During an orgy with minor girls, some old and wealthy notables are being murdered by a small group of leftist young revolutionaries. Very soon the police are tracking down Virgile Cabral, ... See full summary »
The Bolsheviks try to retake a Russian city from tsarist and French forces in the aftermath of the Revolution. A local poet helps the Bolsheviks with writing two poems, one for the May Day celebration and one for the celebration of the Bolshevik victory against tsarist and foreign forces.
A happily-married woman wishes she had met her second husband earlier, so that she could avoid many mistakes of the past. When suddenly moved back in time to 1980s she realizes she has one goal: find her future love.
A film shoot in Peru goes badly wrong when an actor is killed in a stunt, and the unit wrangler, Kansas, decides to give up film-making and stay on in the village, shacking up with local prostitute Maria. But his dreams of an unspoiled existence are interrupted when the local priest asks him to help stop the villagers killing each other by re-enacting scenes from the film for real because they don't understand movie fakery...Written by
Michael Brooke <firstname.lastname@example.org>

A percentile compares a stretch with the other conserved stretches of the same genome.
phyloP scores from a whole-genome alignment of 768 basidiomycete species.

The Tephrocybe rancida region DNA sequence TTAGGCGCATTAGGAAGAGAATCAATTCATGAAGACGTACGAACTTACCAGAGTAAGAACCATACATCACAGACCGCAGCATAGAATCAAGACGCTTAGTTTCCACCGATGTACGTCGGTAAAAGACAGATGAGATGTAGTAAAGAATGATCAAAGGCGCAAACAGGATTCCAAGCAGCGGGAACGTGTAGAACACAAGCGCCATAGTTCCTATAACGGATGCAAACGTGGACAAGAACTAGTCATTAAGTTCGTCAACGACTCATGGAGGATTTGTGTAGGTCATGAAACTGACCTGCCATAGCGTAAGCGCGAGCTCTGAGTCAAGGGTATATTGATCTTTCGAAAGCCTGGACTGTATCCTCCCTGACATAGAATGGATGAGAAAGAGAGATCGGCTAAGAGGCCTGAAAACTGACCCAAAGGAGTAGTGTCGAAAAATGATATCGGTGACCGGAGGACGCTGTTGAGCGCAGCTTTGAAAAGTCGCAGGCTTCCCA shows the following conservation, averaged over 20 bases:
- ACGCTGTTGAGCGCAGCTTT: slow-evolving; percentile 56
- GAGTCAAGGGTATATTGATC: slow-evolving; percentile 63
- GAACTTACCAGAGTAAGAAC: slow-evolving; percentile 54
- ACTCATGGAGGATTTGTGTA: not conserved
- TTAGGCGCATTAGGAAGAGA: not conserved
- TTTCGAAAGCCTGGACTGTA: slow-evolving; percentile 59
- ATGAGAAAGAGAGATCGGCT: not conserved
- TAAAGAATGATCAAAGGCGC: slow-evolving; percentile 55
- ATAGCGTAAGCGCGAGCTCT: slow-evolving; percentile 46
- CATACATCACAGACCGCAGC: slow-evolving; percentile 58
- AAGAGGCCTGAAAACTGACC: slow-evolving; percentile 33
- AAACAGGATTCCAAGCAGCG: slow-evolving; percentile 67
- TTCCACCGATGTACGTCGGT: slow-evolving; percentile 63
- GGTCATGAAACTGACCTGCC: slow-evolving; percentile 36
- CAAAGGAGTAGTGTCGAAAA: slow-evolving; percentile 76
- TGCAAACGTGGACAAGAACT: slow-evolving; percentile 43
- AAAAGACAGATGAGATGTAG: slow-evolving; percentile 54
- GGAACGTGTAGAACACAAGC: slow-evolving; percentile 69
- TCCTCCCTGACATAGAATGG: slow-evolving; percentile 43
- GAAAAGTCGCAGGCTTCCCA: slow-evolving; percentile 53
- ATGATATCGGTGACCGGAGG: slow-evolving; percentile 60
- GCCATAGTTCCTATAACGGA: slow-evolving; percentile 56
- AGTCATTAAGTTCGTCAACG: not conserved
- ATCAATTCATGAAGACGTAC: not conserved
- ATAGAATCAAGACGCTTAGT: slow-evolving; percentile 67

I watched this film twice. The second time I watched it I was simply trying to figure out why I liked it the first time---but like it I did. Usually I don't like this kind of film, because I think they're pretentious. (NORTHFORK, as an example.) I think if ten people watched this film, those ten people would take ten different journeys and wind up at ten different destinations--so I can only describe what I felt---and it really was, for me, strangely enough, only a feeling.
For me it boils down to this: I'm from Oklahoma. During the early years, growing up in the great American heartland, the moral compass is very clear for most people. But the feeling, as you grow older (and migrate away from your roots), that with each season something precious is slowly draining away, and that things you care deeply about become like sand dunes that change shape and form with every rising sun---and there seem to be a progressive sense of loss---loss of the north star, reference points, meaningful trails in your life, until one day you are forced to stop and ask yourself, "Where am I, and what the hell do I care about anymore?" That's when you go to the pound and adopt a dog. I'm sure that my response to the film had absolutely nothing to do with what the authors intended, but I liked the film very much, and can't help but feel that this film is vastly underrated and was never given a fair chance.
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